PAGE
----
Eric Trump claimed Saturday that the coronavirus will “magically” vanish after the November election and allow the country to fully reopen – an assertion that has no basis in science and is contradicted by health experts worldwide.
In an interview with Fox News’ Jeanine Pirro, Trump suggested the president’s critics were using the pandemic to undermine his father’s rallies, calling it a “cognizant strategy” that would cease once it was no longer politically expedient.
“They think they are taking away Donald Trump’s greatest tool, which is being able to go into an arena and fill it with 50,000 people every single time,” the younger Trump said. “You watch, they’ll milk it every single day between now and November 3. And guess what, after November 3, coronavirus will magically, all of a sudden, go away and disappear and everybody will be able to reopen.”
He also criticized former vice president Joe Biden, the presumptive Democratic nominee, and boasted about crowd sizes at President Donald Trump’s political events.
The Biden campaign pushed back against Trump’s comments, calling them “unbelievably reckless.”
“We’re in the middle of the biggest public health emergency in a century, with almost 90,000 Americans dead, 1.5 million infected, and 36 million workers newly jobless,” said Biden communications director Kate Bedingfield in a statement. “So for Eric Trump to claim that the coronavirus is a political hoax that will ‘magically’ disappear is absolutely stunning and unbelievably reckless.”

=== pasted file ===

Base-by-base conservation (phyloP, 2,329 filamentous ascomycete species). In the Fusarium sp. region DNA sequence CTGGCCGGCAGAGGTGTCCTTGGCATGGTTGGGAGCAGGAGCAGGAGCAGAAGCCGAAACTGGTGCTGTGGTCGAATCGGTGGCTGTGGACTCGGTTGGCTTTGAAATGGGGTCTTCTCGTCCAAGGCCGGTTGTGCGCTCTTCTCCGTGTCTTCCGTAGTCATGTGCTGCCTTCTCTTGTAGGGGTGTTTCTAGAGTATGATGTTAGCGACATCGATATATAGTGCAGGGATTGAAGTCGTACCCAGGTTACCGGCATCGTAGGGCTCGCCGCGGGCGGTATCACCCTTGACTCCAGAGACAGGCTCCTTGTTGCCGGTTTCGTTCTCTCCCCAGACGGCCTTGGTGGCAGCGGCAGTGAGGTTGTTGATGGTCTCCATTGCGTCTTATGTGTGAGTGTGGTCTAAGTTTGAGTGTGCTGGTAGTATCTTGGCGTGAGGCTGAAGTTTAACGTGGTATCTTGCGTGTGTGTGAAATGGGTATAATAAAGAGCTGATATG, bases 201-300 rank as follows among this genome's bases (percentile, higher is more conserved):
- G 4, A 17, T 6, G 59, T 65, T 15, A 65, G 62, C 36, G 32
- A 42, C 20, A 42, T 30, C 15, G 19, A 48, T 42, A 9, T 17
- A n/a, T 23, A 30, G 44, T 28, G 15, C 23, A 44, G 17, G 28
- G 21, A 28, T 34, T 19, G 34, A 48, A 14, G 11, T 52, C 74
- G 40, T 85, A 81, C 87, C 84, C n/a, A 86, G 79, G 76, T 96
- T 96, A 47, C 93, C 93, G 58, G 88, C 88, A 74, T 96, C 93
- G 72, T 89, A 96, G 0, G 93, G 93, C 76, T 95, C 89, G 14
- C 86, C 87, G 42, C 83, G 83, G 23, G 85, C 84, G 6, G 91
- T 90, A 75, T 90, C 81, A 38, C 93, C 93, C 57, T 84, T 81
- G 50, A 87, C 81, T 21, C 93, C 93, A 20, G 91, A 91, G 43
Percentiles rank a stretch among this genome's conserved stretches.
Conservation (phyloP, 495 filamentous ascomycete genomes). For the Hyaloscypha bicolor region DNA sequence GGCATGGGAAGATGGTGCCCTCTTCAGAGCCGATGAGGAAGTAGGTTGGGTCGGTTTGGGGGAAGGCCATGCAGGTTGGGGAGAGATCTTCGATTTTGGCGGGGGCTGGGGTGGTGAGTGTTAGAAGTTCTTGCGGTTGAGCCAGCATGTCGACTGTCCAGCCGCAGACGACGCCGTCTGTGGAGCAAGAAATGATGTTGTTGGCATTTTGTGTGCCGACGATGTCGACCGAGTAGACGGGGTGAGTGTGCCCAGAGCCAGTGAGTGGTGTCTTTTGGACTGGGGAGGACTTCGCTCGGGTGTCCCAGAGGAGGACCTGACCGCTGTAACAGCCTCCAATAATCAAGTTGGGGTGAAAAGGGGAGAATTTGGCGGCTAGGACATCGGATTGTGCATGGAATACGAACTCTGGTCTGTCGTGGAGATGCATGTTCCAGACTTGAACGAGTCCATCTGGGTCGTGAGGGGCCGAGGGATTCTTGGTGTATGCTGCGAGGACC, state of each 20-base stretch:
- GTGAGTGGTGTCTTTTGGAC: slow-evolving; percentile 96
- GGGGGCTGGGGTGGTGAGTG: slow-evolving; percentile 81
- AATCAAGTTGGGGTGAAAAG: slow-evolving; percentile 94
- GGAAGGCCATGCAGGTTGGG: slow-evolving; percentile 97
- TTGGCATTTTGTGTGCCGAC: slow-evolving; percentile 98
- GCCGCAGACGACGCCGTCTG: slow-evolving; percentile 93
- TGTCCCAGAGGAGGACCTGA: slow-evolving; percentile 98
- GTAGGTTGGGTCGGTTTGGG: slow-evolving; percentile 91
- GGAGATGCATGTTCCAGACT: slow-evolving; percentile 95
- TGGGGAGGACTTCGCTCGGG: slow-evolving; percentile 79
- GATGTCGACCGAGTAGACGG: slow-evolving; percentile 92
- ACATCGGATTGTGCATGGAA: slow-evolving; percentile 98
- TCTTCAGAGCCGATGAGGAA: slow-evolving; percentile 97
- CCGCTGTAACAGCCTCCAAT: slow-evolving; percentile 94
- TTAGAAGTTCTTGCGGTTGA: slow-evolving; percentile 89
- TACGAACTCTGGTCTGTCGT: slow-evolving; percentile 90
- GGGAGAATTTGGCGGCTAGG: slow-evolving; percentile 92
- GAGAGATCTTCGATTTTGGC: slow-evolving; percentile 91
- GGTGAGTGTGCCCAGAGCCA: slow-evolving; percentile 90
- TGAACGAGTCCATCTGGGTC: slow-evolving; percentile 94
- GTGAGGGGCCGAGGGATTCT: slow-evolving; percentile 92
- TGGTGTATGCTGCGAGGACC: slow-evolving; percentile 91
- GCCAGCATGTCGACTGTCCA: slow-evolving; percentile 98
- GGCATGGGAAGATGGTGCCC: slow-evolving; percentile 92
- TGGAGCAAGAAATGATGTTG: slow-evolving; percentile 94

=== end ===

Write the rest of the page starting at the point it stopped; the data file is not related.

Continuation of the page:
She also accused the Trump administration of being “desperate to do whatever they can to throw up a smoke screen to try to conceal his historic mismanagement of this crisis.”
Leading health officials have repeatedly warned that the coronavirus will not go away by fall and that a surge in cases toward the end of the year could be even harder to manage than the current outbreak.
Anthony Fauci, the government’s top infectious-disease expert, said late last month the global spread of the disease made it “inevitable” that the coronavirus would return or linger beyond fall. Robert Redfield, director of the Centers for Disease Control and Prevention, told The Washington Post that a second wave of covid-19 could be worse than the first because it would coincide with the flu season.
President Trump has acknowledged that the pandemic will remain a public health problem for months. Earlier this month, he said that although he is convinced covid-19 will disappear on its own, it “doesn’t mean it’s going to be gone, frankly, by fall or after the fall.”
(c) 2020, The Washington Post · Derek Hawkins ·